1. Best Picture
Best picture is often one of the night’s most predictable categories, but that hasn’t necessarily been the case as of late. After fierce battles between “Birdman” and “Boyhood” and “12 Years A Slave” and “Gravity” in the last two years, best picture is even more competitive this year thanks to three films that have all split the industry’s top three guild prizes: SAG winner “Spotlight,” PGA winner “The Big Short” and DGA winner “The Revenant.” A clean three-way split has only happened three previous times in the past two decades (during the 2001, 2002 and 2005 seasons). The SAG winner has never gone on to take the Oscar in this case, which doesn’t bode well for “Spotlight” despite the fact that it is the clear favorite among critics groups.
DGA winners “A Beautiful Mind” and “Million Dollar Baby” ended up winning in their years, which is great news for “The Revenant,” though the film’s lack of a screenplay nomination (of which “Spotlight” and “The Big Short” are frontrunners for) is definitely keeping prognosticators on their toes. Not since “Titanic” in 1998 has a movie won best picture without a screenplay nomination. After winning the BAFTA Award earlier this month, “The Revenant” seems to be gaining some late momentum over the more talky “Spotlight” (which will certainly be splitting votes with “The Big Short” given their topical natures), though it’s still anyone’s to lose at this point.
2. Best Supporting Actress
The only acting race still worth getting anxious over, best supporting actress has been shapeshifting all season long. Rooney Mara emerged as the early critics favorite thanks to unanimous praise for her turn in “Carol,” but she’s failed to turn that admiration into any type of hardware on the awards circuit this season. While critics have been fawning over her performance, a more intense race has been growing between SAG winner Alicia Vikander and Golden Globe and BAFTA winner Kate Winslet. These two dramatic powerhouses are duking it out in a classic battle between the exciting newcomer and the industry darling.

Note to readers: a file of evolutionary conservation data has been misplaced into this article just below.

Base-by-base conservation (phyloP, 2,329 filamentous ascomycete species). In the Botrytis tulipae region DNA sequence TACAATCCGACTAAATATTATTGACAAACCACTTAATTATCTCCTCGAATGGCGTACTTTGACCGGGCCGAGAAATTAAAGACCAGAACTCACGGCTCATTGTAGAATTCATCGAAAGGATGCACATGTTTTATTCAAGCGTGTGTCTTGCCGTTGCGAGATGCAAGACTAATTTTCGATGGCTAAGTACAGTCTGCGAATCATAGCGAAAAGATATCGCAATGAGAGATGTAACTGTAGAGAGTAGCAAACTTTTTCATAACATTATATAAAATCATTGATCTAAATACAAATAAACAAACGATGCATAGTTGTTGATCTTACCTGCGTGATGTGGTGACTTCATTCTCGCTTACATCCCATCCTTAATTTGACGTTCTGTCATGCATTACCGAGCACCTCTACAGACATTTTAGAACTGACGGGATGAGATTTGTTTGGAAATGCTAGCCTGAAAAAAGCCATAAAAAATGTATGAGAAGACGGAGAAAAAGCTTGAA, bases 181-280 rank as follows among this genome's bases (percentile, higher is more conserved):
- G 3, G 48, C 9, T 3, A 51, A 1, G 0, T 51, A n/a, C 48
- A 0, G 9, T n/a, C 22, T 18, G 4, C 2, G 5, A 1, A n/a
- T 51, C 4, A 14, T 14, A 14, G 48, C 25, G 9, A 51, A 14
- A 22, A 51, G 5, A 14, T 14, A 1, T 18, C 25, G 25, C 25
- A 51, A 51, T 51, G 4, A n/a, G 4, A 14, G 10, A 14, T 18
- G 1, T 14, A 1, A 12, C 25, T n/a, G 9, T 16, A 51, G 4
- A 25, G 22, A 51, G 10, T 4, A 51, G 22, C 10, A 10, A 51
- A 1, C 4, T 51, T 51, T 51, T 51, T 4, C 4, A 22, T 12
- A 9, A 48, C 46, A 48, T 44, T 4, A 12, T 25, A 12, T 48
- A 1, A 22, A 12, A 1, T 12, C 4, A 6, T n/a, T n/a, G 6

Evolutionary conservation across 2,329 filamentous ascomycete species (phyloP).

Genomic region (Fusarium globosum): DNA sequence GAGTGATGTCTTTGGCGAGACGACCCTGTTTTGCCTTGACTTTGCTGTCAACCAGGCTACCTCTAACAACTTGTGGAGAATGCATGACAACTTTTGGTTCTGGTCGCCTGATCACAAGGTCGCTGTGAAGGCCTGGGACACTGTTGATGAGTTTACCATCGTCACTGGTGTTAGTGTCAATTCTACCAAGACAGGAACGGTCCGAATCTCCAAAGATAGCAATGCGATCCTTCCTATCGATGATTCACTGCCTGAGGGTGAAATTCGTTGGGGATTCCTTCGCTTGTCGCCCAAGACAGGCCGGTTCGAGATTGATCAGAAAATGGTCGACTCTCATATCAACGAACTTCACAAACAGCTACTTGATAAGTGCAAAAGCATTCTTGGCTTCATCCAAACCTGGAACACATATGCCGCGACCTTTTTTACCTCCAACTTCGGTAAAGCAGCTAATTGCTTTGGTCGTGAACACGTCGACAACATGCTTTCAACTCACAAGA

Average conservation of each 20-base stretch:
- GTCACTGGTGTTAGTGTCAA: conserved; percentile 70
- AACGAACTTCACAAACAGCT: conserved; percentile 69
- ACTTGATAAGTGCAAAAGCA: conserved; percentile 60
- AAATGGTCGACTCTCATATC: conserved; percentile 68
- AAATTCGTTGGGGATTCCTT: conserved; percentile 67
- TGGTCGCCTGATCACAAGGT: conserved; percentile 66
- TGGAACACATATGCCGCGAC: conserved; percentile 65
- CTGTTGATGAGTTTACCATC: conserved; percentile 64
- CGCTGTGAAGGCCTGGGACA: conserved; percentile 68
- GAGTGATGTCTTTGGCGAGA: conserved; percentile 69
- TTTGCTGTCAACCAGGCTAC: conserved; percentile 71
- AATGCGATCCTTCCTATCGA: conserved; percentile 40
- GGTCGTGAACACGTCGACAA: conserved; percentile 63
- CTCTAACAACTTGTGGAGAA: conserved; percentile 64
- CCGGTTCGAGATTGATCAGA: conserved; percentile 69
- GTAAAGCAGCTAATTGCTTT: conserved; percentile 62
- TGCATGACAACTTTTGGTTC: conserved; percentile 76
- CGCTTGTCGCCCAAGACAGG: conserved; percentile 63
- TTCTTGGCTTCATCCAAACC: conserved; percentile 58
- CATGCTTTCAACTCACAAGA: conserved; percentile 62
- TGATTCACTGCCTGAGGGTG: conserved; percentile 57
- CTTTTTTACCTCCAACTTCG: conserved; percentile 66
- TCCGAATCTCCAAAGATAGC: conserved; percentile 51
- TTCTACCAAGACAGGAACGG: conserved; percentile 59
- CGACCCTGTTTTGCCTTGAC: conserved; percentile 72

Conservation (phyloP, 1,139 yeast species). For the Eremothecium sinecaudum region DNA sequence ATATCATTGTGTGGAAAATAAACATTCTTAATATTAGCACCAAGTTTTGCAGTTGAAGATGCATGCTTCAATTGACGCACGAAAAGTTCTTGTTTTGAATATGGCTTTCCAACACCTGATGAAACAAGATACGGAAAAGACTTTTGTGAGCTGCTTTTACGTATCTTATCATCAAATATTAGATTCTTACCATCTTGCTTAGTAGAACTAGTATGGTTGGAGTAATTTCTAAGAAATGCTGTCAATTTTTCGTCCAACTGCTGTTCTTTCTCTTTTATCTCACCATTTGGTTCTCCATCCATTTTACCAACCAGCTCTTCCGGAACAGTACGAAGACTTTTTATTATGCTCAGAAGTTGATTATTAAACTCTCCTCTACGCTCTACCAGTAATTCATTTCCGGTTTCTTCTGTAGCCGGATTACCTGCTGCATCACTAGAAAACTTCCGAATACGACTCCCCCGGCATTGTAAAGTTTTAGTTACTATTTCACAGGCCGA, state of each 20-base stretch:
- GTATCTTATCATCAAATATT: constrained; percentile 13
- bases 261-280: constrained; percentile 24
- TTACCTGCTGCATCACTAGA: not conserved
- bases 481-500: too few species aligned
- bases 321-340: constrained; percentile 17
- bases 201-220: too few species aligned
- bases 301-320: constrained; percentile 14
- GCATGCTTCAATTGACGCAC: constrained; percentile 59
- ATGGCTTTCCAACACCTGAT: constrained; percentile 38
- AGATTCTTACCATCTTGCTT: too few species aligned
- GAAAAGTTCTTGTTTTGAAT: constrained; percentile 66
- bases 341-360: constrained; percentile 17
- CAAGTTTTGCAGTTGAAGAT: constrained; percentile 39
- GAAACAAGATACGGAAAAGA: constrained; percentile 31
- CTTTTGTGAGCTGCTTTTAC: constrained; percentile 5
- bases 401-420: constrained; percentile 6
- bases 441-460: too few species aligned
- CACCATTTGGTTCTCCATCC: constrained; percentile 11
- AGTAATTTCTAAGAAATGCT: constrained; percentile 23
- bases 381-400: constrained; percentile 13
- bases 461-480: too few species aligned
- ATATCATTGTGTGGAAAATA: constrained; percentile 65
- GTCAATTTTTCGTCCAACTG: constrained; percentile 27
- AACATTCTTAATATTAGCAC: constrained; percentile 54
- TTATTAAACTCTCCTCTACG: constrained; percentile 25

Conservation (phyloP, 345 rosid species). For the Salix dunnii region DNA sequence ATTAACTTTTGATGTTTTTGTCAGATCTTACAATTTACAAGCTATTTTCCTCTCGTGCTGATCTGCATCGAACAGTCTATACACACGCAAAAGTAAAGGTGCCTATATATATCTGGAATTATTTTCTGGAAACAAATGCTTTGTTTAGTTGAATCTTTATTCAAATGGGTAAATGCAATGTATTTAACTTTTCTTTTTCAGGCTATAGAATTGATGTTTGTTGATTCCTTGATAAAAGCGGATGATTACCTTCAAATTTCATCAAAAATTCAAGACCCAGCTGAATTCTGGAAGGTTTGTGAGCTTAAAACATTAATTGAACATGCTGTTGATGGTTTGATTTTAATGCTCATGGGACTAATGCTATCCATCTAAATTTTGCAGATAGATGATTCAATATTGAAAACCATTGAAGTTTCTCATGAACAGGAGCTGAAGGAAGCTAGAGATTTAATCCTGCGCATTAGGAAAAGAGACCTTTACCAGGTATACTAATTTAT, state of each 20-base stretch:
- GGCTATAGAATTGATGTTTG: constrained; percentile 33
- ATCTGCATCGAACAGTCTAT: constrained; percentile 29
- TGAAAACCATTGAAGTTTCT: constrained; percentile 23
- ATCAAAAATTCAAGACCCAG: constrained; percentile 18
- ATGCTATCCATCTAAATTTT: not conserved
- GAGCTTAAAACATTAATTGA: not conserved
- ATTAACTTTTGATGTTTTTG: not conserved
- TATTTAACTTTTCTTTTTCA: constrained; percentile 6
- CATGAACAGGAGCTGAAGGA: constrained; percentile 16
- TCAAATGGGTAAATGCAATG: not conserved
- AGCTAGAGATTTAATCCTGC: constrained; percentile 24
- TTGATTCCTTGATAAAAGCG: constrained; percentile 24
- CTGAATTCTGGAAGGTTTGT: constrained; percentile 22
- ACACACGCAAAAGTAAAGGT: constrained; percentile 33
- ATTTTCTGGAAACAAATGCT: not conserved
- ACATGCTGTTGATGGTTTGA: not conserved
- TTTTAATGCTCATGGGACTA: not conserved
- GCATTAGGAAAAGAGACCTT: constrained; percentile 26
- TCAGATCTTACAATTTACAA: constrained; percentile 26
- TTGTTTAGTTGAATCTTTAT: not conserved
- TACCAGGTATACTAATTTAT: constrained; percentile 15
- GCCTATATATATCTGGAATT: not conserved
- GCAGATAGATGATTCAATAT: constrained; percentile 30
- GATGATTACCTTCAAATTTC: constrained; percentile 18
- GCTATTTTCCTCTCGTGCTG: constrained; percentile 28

While fresh faces often have better luck in the supporting category (see Lupita Nyong’o for a recent example), Winslet is beloved among many Academy members, and her performance in “Steve Jobs” is a showy firecracker right up the Oscars’ alley (it’s no easy task conquering that Sorkin dialogue). The deal-breaker could come down to Vikander’s tremendous 2015. Although she’s nominated for “The Danish Girl,” members might be more inclined to select her based on her other acclaimed performances in “Ex Machina” and “Testament of Youth.” Winslet is strong, but she might not be strong enough to outdo the entirety of Vikander’s breakthrough year.
3. Best Director